Your cycling workouts should provide a respite from the stresses of daily life, not add to them. But elbow pain while bicycle riding can be an unwelcome distraction and could also be a sign of a more serious condition such as lateral epicondylitis, more commonly known as tennis elbow.
The condition occurs when the tendons that connect the forearm muscles to the elbow become inflamed due to stress and overuse, according to Johns Hopkins Medicine. A poorly fitting bike can contribute to elbow pain, as can the constant twisting of your elbows to switch gears.
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Your cycling position may also be to blame. When cycling, your elbows act as shock absorbers, cushioning your upper body as you ride over bumps or uneven terrain. If you cycle with your arms straight and elbows locked, your elbow joints take a beating, which can result in elbow pain.
Proper Cycling Posture and Arm Position
Improper cycling posture can contribute to elbow aches and pains. When you stand over your bike, you should have about 1 inch of space between your body and the top bar on your bike frame.
You should be able to sit almost fully upright when leisurely pedaling, with a slight bend in your elbows. Holding the handlebars with slightly bent elbows will make it easier to absorb shock as you ride, according to REI, causing less stress on your elbows, shoulders and neck.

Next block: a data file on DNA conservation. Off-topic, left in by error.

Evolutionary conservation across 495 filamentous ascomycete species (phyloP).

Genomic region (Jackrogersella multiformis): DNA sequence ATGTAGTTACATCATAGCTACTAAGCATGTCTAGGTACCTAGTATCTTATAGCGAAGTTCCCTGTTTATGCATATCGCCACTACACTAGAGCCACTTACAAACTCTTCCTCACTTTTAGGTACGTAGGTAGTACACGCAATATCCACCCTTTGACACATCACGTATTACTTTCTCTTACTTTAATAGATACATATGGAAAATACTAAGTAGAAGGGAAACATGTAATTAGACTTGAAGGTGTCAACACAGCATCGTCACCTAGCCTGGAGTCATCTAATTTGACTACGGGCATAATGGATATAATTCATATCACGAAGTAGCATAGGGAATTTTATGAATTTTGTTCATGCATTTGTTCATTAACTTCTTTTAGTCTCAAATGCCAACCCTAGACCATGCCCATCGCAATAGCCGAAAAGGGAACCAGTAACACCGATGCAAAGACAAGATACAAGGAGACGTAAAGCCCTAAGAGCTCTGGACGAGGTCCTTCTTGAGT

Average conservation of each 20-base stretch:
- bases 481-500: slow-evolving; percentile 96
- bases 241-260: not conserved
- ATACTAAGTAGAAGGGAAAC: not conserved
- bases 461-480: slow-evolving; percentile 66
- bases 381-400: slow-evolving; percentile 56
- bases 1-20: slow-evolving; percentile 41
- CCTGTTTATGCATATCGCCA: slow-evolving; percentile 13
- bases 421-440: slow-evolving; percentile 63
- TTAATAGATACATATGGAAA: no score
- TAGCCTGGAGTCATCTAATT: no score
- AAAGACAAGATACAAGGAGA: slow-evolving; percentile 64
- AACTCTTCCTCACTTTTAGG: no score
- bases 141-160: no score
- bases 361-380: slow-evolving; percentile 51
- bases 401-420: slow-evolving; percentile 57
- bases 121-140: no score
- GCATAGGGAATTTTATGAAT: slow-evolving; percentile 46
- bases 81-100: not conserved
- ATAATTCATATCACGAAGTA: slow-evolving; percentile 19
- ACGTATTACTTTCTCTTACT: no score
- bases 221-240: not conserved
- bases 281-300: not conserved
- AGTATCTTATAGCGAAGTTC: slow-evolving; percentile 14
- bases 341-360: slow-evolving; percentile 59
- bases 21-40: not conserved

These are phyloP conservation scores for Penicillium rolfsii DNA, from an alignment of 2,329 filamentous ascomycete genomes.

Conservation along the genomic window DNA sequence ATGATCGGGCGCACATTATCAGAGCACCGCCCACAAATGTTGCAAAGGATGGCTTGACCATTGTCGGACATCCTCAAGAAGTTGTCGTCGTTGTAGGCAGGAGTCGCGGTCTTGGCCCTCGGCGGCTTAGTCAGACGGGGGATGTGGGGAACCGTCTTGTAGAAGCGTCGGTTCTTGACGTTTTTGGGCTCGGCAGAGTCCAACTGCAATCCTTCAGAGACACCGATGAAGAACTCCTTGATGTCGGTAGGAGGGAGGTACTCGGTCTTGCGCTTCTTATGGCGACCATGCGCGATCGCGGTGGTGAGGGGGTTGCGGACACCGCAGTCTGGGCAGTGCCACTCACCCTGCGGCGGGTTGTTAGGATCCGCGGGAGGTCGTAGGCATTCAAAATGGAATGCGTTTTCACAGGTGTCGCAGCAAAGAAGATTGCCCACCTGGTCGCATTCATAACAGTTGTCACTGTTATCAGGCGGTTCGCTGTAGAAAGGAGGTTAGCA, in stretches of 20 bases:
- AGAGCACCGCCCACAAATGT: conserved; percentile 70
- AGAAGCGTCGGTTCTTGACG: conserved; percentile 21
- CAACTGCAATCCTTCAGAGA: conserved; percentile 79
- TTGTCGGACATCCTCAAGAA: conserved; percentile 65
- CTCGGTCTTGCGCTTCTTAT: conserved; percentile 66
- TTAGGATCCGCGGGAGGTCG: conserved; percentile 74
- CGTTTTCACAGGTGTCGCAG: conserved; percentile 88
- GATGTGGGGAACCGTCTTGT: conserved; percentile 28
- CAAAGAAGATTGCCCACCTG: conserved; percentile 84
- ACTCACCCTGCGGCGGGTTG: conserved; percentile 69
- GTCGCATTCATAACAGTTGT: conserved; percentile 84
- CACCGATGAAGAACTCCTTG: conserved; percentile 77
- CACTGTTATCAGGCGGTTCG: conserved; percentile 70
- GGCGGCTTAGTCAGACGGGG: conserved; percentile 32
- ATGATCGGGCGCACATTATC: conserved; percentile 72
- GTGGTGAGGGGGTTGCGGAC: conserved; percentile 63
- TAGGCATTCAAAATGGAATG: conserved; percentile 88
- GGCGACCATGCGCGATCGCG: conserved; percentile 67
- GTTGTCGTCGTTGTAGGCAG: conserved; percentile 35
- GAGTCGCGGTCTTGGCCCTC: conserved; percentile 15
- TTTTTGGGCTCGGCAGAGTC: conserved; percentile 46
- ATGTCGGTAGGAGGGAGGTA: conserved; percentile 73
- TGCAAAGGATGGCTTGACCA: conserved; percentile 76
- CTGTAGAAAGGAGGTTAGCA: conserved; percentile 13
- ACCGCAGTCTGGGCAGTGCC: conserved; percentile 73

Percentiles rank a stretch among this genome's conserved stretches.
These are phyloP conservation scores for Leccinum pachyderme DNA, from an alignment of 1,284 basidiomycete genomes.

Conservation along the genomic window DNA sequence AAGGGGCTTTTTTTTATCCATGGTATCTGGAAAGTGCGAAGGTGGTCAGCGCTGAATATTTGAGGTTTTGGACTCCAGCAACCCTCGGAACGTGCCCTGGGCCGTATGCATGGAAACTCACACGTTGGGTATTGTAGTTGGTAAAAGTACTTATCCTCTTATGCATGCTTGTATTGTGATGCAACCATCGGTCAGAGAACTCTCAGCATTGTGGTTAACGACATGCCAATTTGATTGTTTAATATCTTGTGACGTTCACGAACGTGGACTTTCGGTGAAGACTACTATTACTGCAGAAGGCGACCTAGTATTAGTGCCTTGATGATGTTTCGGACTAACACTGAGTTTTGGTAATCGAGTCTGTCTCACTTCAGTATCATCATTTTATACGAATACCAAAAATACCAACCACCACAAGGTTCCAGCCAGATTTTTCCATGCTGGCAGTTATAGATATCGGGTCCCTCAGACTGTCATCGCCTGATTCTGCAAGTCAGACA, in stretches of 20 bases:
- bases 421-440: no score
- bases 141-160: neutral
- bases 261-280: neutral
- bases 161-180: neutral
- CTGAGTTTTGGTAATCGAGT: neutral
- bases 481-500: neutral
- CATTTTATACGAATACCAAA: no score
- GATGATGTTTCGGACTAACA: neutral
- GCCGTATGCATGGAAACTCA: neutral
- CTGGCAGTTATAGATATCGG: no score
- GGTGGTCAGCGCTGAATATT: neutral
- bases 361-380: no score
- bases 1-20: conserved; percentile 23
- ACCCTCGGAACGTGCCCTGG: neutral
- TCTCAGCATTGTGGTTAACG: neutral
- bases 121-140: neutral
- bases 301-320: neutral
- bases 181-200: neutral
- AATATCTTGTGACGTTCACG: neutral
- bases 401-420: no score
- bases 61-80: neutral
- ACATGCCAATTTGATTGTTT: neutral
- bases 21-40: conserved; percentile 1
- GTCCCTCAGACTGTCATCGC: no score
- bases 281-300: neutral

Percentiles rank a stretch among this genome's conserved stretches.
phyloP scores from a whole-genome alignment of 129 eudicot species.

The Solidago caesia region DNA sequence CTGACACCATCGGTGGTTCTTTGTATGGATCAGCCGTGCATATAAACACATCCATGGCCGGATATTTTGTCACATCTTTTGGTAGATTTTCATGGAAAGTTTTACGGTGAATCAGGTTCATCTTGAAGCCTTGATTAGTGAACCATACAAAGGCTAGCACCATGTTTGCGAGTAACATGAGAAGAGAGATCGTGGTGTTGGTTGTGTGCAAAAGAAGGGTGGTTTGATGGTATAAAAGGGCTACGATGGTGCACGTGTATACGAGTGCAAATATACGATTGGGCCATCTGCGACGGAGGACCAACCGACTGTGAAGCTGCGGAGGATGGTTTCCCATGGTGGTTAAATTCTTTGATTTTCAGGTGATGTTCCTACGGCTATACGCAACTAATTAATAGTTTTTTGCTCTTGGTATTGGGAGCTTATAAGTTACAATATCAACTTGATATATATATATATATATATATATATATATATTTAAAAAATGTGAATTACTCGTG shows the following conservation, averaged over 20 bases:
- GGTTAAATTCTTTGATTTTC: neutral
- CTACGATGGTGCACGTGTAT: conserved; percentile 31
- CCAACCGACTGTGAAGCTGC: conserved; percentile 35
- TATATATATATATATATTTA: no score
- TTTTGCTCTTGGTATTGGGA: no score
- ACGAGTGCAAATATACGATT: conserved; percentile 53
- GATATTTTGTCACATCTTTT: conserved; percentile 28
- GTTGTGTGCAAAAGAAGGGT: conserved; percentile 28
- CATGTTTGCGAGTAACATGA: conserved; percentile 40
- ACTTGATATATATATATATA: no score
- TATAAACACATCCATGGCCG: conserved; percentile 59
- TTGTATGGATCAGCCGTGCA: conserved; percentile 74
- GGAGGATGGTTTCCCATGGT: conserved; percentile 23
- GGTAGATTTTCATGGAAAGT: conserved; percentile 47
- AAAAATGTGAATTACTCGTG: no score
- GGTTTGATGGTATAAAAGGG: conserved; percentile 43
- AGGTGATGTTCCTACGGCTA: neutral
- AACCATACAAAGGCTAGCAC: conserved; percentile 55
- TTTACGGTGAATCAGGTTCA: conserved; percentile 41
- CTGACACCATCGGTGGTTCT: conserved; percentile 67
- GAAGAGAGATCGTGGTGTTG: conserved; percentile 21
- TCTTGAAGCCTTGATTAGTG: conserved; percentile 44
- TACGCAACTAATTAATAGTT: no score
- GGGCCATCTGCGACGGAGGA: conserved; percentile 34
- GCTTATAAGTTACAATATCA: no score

Your wrists should be straight and your chin tucked in. Keep your spine in a neutral position while maintaining a straight back. The position of the shifter and brake levers should also be within comfortable reach so your wrists and elbows aren't straining to change gears or brake.
By assuming the proper position on the bike, the forces you encounter during a ride will be evenly distributed over your body.
Bike Fit: Hands, Feet and Seat
Before you hit the streets or trails, make sure the bike fits your body. Seek the help of a qualified bike fitter, who can check the key areas — hands, feet and seat — where your body has contact with the bike.